In this short blog I’d like to highlight:

  • Some national policy priorities for educational levelling up; and
  • An exciting local collaboration project between five multi-academy trusts

What’s the link? The need to promote collaboration over competition.

Levelling up in education: policy priorities

In an excellent recent article, Ruth Lupton, Honorary Professor at the Manchester Institute of Education, University of Manchester, suggests a number of fundamental changes that need to be made to the school system in order for levelling up to be effective. Lupton, who works on projects related to educational, social and spatial inequalities, highlights cross-governmental education strategy, redistributive funding, and the ways we currently hold schools accountable.

While agreeing that the Government is right to focus its levelling up agenda on the uneven economic development that has arisen during our transition from a largely industrial to a largely knowledge-based economy (including inequalities in life expectancy, health, education, civic engagement and hope), this simply isn’t going to happen, says Lupton, unless undergirded by social policies which acknowledge and address the current inequalities now and in the future: social as well as economic levelling up is necessary.

In her recent book with Debra Hayes (Great mistakes in Education Policy), a strong argument is made to examine afresh the role of education policies in addressing the growing inequalities that have characterised three or four decades of economic transition and which have not been sufficiently addressed by the school system.

Professor Lupton’s suggestions to government policy priorities for educational levelling up include:

  • Developing a cross-governmental strategy for equalising childhoods, incorporating family income, health, housing, transport, culture and leisure, as well as education. In so doing, including educational outcomes as just one element of a shared set of goals for children, for which local organisations would be jointly responsible. This would promote collaboration and limit the damaging effects of competition.
  • Making sure the very best schools are in the poorest areas. This will mean much more redistributive funding, but also recognising the different organisational models, skills and practices that might be needed: multi-agency support; professional development for teachers and heads; different staffing structures and career pathways.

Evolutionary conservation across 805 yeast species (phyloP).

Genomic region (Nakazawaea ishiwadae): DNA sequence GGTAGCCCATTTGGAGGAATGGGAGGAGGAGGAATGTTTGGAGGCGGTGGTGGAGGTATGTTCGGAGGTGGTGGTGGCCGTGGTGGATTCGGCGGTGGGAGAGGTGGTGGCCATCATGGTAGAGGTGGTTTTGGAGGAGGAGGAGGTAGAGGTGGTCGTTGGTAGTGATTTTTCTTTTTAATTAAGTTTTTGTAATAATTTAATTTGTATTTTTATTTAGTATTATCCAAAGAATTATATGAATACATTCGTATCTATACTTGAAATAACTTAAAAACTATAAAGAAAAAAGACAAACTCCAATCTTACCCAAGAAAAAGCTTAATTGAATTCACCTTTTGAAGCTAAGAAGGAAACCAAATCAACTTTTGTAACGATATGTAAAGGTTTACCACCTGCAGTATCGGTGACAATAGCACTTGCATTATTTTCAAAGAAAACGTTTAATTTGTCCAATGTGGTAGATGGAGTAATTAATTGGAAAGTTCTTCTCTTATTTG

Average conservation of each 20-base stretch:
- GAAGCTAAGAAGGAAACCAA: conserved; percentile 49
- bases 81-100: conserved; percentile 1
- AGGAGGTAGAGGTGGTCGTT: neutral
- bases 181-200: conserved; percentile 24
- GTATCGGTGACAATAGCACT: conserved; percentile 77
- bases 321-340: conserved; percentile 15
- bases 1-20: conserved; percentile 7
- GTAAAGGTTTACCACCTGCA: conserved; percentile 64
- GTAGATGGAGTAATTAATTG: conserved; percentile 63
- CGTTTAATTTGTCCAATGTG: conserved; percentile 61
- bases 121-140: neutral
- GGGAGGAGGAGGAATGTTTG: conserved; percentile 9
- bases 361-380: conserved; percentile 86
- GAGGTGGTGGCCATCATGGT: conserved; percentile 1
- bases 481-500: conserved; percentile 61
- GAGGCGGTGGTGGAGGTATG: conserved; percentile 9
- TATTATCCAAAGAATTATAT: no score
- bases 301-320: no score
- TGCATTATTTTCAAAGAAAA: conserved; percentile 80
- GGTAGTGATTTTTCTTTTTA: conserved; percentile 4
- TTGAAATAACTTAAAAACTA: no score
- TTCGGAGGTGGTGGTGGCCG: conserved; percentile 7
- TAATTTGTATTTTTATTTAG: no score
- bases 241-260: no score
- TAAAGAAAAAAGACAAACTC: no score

• Decoupling school accountability from tests and exams, so that schools are judged on what they do, not on test results. Along with broader goals and collective accountabilities, this would minimise many of the damaging and limiting practices that disproportionately affect the most disadvantaged pupils.

A MAT collaboration

It was a great pleasure to run a day workshop recently kicking off a project to form an innovative collaboration between the five multi academy trusts (MATs) within Southwell and Nottingham diocese.

CEOs, chairs and senior officers of the MATs joined the diocesan director of education and chair of the Board of Education to imagine a future that would prioritise collaboration over competition. At the heart of this project (and very evident on the day) is a strong sense of family, a deep commitment to the flourishing of all and a determination to avoid being drawn into any sort of 'marketplace for schools' as the Government’s academisation policy accelerates.

Together with Chris Blakeley, director of the Society of Leadership Fellows of St. George’s House, Windsor, we took the participants through a series of interactive exercises to build trust and clear the ground for the co-creation of a shared vision for the years ahead.

As the project moves forward, the MATs will address a number of key initial questions, including:

  • How can we keep the main thing the main thing - focusing relentlessly on what is in the best interests of our schools and their pupils?
  • What does it mean to be a MAT within the diocese education family?
  • How can we support healthy collaboration and avoid competition and MAT beauty parades?

While so many aspects of our culture promote a strongly individualistic anthropology, the reality is that we are not self-made. All value, all meaning is co-created. If we can better understand how we are constituted and flourish in and through our relationships, we might have a better chance of organising ourselves and living in ways that reflect and support this – which always means our flourishing together.

I’d be delighted to hear from you if you would like to discuss any of this.